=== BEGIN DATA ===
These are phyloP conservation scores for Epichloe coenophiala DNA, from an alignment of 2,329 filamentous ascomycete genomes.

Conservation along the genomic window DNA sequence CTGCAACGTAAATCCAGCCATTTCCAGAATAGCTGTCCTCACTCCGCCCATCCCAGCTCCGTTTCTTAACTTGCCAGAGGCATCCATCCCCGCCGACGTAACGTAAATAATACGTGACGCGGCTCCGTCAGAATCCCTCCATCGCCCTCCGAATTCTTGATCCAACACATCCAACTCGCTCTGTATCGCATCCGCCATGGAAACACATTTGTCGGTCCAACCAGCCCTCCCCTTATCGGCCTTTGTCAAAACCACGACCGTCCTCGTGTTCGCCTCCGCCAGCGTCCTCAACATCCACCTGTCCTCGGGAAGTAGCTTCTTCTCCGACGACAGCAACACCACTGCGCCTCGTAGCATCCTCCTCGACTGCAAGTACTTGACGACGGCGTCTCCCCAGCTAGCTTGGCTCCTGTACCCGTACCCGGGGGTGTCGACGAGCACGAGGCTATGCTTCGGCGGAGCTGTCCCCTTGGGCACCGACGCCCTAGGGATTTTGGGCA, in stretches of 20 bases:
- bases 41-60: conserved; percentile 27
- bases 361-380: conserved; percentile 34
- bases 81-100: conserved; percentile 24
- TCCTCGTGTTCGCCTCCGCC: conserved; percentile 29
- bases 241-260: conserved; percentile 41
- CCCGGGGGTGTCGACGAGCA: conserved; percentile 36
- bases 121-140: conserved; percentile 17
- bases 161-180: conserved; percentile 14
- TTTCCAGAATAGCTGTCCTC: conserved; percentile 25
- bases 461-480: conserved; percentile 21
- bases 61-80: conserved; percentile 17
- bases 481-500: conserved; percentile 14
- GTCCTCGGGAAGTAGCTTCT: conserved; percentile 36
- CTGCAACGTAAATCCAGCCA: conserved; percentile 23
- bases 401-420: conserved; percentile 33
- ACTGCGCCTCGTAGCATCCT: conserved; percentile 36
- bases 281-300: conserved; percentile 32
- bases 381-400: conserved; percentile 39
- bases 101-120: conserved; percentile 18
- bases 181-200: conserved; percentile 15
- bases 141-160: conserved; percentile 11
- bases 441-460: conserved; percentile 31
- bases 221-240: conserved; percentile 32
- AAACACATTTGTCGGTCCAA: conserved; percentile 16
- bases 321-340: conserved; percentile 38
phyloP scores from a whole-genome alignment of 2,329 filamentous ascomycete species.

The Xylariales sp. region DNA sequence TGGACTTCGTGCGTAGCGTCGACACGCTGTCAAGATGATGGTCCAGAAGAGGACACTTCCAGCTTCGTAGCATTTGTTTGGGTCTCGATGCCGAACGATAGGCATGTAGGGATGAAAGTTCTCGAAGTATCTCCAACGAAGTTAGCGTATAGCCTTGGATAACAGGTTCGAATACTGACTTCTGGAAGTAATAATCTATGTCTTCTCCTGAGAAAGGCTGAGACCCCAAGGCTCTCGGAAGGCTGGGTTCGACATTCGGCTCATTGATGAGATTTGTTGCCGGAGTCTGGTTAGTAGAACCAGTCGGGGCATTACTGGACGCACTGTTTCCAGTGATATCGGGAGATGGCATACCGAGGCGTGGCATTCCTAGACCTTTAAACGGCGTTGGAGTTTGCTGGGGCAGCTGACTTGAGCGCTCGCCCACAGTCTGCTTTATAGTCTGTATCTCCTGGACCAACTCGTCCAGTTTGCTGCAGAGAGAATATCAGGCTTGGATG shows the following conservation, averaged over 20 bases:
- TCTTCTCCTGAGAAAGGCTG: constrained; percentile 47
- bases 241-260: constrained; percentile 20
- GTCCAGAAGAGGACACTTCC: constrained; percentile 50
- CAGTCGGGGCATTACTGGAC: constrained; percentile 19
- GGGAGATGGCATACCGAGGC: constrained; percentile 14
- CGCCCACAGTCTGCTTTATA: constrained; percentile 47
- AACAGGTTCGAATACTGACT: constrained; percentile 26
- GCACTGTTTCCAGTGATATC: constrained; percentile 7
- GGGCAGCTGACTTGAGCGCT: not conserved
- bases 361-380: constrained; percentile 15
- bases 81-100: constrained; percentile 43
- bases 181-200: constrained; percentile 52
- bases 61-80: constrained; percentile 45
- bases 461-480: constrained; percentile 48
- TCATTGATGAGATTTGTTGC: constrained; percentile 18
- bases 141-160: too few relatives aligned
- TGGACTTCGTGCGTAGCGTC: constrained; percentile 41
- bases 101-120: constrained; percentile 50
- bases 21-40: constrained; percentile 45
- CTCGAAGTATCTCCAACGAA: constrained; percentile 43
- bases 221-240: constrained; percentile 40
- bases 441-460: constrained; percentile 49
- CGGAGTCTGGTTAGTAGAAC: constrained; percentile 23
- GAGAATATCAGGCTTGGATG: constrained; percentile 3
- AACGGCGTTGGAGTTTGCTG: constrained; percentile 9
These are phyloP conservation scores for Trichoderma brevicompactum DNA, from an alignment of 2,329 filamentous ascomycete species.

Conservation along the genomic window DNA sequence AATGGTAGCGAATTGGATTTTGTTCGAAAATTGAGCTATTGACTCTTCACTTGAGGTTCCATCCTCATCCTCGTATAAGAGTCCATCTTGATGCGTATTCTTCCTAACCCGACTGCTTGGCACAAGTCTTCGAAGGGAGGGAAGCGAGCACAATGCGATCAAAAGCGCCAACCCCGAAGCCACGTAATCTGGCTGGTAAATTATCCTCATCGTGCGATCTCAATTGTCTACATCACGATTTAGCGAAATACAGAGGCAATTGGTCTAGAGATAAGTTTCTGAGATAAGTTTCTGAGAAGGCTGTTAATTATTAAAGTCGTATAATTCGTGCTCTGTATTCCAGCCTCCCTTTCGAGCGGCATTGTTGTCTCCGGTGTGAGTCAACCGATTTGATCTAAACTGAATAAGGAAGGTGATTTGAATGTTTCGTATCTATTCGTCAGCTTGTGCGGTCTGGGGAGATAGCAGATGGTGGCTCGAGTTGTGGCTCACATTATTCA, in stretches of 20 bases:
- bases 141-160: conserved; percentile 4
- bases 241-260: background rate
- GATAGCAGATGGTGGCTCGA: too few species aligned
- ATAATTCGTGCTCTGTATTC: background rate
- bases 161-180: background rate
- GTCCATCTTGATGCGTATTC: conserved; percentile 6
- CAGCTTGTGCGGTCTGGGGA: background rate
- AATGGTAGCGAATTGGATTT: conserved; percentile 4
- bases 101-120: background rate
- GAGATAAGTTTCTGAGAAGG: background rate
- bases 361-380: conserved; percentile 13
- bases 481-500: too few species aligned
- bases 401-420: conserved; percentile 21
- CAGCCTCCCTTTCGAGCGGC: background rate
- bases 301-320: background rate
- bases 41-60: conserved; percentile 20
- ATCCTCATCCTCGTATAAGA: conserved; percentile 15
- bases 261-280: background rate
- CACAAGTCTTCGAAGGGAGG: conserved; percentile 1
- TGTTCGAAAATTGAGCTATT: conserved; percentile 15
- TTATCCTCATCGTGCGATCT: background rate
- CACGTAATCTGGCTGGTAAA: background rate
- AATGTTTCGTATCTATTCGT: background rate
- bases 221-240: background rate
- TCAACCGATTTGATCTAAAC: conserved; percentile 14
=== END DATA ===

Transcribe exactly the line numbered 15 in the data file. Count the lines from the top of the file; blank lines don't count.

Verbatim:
- GTCCTCGGGAAGTAGCTTCT: conserved; percentile 36